Blessed are the Dead

Revelation 14:12–13 (NRSV): 12 Here is a call for the endurance of the saints, those who keep the commandments of God and hold fast to the faith of Jesus.
13 And I heard a voice from heaven saying, “Write this: Blessed are the dead who from now on die in the Lord.” “Yes,” says the Spirit, “they will rest from their labors, for their deeds follow them.”


But while the devil is a tireless worker, “accus[ing our brothers] day and night before our God,” we know that his lies will ultimately prove ineffective. We know this because he is no match for Jesus Christ, the true witness, the one who tells us the truth about us by claiming us as God’s own. And because Christ speaks the truth, the Christian, too, is summoned to a vocation as courageous truth-teller. She does this first of all by bearing witness to the gospel, but also through a quiet passion for truth in everyday life. “You shall not bear false witness against your neighbor” (Exod. 20:16). This commandment of the law is also integral to the gospel. Whenever the Christian refuses to go along with the devil’s lies, she confirms her love both of the true witness and of the neighbor who suffers the burden of false witness. The “necessity” of lying is grounded in the structures of the old eon. But that eon is passing away. In a world where truth (Christ) is victorious, there is no reason not to speak the truth.

Mangina, Joseph L. Revelation. Brazos Theological Commentary on the Bible. Grand Rapids, MI: Brazos Press, 2010, p 155.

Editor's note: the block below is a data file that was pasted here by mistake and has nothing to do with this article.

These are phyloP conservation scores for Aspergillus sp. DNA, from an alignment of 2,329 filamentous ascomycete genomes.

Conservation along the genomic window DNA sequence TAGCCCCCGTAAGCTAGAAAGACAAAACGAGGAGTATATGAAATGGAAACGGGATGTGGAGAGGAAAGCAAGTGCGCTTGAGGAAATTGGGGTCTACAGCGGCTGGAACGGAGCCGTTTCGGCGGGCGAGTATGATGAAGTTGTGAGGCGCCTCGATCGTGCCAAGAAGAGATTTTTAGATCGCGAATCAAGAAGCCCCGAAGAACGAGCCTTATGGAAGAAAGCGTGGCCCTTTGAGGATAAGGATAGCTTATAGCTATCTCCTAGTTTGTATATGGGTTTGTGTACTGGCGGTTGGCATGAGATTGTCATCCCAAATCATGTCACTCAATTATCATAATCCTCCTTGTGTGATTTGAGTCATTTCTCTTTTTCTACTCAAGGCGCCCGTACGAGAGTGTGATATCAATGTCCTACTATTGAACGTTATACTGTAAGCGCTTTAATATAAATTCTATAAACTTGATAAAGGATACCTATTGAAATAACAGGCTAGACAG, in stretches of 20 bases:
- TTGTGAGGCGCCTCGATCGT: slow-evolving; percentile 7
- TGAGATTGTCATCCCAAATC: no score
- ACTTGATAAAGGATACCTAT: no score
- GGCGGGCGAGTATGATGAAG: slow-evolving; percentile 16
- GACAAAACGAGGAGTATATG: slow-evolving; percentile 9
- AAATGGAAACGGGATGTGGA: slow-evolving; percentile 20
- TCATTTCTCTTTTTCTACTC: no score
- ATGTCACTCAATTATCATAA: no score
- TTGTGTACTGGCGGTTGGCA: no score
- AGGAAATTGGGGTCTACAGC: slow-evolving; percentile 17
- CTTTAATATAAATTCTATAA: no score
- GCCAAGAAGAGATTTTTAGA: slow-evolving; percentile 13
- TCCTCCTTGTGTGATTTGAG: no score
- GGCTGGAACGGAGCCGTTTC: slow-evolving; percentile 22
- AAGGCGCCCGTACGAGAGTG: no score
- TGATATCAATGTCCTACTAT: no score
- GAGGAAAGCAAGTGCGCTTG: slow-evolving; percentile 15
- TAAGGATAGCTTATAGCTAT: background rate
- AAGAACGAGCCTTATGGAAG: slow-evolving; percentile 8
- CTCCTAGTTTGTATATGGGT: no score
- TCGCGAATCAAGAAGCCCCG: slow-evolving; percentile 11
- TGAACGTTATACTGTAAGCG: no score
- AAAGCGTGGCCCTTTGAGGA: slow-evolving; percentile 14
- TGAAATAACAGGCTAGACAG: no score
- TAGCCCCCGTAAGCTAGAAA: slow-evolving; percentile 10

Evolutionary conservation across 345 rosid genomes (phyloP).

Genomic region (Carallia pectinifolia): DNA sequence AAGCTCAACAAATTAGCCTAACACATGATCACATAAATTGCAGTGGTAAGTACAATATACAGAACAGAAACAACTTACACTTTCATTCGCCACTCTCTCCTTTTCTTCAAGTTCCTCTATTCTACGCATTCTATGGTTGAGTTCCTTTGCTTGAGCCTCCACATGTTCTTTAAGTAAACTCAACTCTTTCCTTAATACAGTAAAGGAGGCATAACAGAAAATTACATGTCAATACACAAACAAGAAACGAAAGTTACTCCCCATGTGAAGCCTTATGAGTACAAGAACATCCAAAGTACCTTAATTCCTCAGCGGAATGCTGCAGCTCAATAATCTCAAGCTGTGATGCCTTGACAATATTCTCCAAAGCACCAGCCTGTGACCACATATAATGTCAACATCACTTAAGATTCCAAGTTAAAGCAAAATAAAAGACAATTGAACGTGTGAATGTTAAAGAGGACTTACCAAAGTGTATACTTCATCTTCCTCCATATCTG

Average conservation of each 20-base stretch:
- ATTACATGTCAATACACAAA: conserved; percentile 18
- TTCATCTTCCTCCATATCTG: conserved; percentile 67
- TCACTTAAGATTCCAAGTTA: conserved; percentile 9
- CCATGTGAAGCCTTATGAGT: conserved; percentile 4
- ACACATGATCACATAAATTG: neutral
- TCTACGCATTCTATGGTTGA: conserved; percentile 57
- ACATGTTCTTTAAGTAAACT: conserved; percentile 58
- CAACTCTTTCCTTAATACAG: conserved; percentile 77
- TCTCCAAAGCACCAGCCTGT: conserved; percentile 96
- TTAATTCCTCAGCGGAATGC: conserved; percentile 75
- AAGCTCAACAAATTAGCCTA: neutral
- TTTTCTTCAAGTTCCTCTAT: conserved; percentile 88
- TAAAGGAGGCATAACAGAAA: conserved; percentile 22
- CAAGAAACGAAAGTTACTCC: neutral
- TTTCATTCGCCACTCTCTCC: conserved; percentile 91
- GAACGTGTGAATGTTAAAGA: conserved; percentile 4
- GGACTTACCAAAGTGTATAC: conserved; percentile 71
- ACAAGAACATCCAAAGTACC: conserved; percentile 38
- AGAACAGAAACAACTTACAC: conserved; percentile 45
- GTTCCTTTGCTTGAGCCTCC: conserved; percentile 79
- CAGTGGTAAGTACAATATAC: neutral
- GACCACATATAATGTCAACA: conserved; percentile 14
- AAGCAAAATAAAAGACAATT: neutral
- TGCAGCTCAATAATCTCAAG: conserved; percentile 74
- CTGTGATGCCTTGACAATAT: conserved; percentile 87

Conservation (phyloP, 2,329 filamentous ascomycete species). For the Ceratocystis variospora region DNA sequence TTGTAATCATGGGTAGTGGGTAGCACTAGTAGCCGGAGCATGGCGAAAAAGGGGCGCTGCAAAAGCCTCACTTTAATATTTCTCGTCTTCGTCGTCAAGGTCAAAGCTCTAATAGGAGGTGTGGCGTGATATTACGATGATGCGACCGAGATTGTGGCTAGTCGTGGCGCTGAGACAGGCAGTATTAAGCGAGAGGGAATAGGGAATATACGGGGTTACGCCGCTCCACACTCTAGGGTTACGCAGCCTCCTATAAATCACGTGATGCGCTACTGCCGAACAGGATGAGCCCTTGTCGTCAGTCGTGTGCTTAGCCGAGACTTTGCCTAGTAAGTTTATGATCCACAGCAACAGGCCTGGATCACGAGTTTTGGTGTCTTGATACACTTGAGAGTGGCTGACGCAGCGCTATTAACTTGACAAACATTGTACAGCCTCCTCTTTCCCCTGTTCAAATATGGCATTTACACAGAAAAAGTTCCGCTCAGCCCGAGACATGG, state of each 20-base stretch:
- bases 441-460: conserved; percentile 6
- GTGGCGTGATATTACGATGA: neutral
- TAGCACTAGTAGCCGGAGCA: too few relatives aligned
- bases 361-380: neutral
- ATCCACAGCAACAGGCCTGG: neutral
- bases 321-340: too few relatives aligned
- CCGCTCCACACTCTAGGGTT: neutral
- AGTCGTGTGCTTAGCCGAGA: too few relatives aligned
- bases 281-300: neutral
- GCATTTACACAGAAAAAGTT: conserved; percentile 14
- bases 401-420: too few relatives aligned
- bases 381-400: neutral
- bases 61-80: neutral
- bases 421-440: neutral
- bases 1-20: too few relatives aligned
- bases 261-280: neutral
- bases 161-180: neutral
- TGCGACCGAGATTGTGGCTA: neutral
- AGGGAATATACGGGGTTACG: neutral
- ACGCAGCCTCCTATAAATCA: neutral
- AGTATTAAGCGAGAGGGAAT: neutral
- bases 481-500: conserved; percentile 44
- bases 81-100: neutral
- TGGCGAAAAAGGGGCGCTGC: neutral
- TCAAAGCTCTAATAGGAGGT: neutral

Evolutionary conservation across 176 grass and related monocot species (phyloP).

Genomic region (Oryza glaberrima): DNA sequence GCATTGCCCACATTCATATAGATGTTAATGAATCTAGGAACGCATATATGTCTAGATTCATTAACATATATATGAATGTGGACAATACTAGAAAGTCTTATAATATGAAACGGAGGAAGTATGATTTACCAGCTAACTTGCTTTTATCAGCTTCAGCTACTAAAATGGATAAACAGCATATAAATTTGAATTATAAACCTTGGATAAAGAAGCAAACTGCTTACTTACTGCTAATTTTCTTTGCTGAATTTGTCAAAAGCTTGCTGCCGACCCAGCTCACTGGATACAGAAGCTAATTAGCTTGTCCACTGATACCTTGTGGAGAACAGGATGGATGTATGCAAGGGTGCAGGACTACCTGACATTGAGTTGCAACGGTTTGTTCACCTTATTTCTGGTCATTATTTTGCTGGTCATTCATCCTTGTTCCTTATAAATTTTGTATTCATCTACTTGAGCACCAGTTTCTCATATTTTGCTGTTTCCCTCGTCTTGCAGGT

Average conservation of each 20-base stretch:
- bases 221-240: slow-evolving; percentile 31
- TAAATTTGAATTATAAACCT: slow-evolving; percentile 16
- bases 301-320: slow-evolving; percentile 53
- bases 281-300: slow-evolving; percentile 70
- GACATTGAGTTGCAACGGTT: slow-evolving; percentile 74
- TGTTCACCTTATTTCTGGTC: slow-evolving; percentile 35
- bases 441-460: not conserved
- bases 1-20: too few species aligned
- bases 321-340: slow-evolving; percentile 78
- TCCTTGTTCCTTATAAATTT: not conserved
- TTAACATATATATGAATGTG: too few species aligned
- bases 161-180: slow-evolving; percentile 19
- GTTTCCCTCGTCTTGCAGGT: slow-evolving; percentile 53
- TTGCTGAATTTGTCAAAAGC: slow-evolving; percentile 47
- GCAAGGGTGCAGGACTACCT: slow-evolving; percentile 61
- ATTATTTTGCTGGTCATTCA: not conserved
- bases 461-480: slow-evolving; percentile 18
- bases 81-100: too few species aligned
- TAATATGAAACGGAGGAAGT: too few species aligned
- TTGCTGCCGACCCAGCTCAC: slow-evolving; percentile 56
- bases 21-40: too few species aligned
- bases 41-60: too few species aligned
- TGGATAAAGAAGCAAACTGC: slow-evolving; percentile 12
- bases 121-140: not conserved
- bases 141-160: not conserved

Difficult Times

A church that complains of living in difficult times has understood neither the captivity of the world to the powers nor its own mandate. Difficult times are just the times the gospel is meant to address.

Mangina, Joseph L. Revelation. Brazos Theological Commentary on the Bible. Grand Rapids, MI: Brazos Press, 2010, p 136.

No More Time

 “There will be no more time,” says the angel. Yet far from causing the church to hunker down into a sectarian enclave waiting for the end, the gift of the gospel sends the church outward into the world of peoples, nations, languages, and kings. The mighty angel crying with a loud voice is a type of Christ’s prophetic office, and John’s eating of the scroll a sign of the church’s mission of bearing witness to the gospel, both in its life and its speech. And as the angel stands astride land and sea, so the gospel is truly a message without borders.

Mangina, Joseph L. Revelation. Brazos Theological Commentary on the Bible. Grand Rapids, MI: Brazos Press, 2010, p 133.

Church, Culture, and Trials

Throughout the 2000-year history of the Church of Jesus there have been continual trials. For the most part, these trials have to do with the church at odds with the prevailing culture.